Paris, 14 February 2011 | AFP

The French Open is to remain at its historic Roland Garros home after the French Tennis Federation (FFT) rejected proposals to move the Grand Slam to a new venue outside Paris.

The FFT on Sunday announced the outcome of its eagerly awaited vote on the French Open’s future, with Roland Garros in the French capital’s chic 16th arrondisement winning a two-thirds majority in the final round at the expense of Marne-La-Vallee, the home of Disneyland Paris.

The other contenders to host the tournament from 2016 were Versailles, which exited in the second round of voting, and first-round victim Gonesse.

Roland Garros will now undergo a massive makeover to bring it more into line with its larger sister grand slam venues at Wimbledon, Melbourne and Flushing Meadows.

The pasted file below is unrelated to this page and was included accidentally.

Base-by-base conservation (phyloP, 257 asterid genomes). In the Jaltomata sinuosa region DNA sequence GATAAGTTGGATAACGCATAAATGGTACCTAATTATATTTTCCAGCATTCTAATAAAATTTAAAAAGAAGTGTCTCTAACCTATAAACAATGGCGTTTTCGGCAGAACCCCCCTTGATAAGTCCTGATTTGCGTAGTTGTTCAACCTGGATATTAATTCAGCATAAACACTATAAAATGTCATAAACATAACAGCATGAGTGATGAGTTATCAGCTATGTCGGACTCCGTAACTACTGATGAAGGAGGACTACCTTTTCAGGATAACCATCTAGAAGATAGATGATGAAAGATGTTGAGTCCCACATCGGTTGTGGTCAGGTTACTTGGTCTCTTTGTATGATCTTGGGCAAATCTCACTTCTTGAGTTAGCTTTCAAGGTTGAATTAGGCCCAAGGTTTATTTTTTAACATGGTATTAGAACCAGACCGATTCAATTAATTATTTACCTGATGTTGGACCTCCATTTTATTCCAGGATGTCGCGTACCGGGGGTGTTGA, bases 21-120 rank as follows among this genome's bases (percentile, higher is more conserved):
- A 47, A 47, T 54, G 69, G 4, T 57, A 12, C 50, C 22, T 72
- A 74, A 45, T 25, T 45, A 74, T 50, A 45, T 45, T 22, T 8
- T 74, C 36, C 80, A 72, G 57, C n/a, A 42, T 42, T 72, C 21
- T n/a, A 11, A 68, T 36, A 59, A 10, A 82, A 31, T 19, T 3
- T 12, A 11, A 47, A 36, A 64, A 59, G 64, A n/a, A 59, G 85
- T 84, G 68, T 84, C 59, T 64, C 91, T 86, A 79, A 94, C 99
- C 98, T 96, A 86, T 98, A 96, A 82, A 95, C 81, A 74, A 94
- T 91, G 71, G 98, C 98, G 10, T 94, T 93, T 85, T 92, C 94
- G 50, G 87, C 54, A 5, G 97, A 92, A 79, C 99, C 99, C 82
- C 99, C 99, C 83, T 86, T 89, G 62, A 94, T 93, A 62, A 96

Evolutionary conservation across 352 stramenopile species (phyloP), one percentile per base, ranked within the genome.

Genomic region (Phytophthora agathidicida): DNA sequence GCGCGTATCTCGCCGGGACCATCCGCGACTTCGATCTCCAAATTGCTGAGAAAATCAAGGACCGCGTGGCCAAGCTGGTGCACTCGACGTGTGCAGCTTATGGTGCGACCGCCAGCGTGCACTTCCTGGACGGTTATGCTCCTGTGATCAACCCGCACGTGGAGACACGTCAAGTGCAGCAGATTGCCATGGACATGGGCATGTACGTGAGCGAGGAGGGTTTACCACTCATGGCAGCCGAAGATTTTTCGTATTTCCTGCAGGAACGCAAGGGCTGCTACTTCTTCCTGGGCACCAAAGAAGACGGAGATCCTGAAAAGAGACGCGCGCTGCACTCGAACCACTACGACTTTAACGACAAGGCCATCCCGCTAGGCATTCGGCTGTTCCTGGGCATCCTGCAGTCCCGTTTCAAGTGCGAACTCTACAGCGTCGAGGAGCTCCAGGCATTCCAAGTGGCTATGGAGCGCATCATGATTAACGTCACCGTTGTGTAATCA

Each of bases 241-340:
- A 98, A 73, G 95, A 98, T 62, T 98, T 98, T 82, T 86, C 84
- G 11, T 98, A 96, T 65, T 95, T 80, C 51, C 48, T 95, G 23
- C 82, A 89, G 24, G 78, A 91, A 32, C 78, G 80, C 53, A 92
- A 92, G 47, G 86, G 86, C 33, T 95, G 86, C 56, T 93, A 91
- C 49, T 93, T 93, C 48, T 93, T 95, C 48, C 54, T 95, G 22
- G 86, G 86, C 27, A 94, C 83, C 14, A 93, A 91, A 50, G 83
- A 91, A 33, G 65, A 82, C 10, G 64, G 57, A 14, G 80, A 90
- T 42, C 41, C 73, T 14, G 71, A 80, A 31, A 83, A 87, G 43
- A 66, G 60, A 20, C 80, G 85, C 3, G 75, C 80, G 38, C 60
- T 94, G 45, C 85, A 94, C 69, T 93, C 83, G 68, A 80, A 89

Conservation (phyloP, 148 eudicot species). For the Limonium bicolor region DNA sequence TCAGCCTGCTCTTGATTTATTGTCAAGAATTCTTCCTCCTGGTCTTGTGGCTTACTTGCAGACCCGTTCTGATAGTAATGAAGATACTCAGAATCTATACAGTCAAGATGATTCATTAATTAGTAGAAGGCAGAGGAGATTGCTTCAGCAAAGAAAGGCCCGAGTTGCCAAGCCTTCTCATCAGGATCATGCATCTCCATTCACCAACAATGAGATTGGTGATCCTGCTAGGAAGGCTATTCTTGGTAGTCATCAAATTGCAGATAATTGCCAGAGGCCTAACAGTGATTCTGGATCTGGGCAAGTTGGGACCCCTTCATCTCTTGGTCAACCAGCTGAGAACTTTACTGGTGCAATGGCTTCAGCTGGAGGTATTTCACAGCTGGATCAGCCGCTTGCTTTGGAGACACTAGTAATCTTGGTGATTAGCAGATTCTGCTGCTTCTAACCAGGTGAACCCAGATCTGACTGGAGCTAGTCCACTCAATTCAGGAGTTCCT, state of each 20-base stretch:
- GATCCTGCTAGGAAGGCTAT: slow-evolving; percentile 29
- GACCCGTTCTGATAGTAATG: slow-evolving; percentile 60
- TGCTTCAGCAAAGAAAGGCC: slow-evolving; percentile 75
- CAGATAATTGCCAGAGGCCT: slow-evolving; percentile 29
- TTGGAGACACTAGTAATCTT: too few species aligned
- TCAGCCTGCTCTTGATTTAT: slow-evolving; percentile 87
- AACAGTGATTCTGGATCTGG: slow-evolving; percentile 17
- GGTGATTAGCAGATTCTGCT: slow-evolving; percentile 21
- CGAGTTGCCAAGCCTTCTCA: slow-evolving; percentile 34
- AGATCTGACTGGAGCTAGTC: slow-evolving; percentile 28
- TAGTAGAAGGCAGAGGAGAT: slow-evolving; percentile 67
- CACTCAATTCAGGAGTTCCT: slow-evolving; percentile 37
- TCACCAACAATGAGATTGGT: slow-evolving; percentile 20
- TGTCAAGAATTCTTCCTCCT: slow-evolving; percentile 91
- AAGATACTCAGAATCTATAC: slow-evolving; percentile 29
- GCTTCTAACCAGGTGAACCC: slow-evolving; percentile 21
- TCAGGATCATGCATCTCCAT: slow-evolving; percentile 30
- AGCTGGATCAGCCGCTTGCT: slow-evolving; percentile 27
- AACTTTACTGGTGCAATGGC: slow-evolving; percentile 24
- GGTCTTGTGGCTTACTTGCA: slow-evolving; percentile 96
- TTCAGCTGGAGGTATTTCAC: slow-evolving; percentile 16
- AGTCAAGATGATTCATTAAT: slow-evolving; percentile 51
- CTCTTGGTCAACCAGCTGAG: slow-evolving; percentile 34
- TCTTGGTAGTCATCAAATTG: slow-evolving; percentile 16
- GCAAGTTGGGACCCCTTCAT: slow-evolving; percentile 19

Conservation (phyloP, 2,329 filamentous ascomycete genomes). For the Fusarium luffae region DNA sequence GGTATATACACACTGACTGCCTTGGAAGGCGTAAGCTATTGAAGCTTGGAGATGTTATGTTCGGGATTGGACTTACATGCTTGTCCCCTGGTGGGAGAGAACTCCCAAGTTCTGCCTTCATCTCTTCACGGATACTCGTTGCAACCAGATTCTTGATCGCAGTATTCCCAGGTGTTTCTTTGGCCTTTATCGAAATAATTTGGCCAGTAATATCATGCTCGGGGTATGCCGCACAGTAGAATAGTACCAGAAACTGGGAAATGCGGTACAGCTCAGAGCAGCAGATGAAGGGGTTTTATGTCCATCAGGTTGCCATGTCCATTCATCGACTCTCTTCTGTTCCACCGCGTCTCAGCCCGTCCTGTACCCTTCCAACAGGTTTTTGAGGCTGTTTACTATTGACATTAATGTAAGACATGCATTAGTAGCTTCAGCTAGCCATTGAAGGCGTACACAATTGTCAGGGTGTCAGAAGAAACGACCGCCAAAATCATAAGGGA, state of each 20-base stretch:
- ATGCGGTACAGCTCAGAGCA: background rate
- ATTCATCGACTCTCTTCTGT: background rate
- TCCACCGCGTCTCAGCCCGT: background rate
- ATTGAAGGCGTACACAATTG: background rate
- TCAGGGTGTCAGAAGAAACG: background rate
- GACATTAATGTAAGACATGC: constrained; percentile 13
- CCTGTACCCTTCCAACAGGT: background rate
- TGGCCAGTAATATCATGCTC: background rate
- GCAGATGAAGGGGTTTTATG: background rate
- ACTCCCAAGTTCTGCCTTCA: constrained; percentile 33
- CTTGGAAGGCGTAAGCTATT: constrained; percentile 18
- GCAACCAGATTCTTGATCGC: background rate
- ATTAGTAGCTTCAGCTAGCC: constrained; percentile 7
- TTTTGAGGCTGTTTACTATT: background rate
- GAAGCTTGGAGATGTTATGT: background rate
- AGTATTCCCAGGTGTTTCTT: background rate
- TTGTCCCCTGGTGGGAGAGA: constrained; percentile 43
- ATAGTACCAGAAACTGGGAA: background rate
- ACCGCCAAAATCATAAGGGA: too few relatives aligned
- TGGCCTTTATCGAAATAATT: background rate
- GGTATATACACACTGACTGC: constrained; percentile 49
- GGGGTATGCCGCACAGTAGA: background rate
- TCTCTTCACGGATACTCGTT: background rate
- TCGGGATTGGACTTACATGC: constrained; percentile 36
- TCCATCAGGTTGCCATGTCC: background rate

One of the main factors for why its suitability as the home of France’s premier tournament had come into question at all was its confined 8.5 hectare site which is now due to be expanded to 13.5 hectares.

The decision was praised by Paris Mayor Bertrand Delanoe, who said: “Despite the great quality of the rival bids, which I would like to salute, the FFT with a 70 per cent vote has remained faithful to the history of the tournament.

“The Town Hall will from today embark in determined fashion… in carrying out this massive project which was approved by the Conseil of Paris last December.”

The plan to renovate the existing premises received a boost in November after a special commission made up of elected officials, architects and historians gave it the thumbs-up.

The project proposed jointly by the FFT and Mayor of Paris involves expanding Roland Garros to create a new 5,000-seat court.

Those against the idea have expressed disquiet at the loss of precious conservation areas surrounding the venue.

The first staging of the French Open at Roland Garros in 1925 was won by Rene Lacoste. Spaniard Rafael Nadal beat Robin Soderling for last year’s title.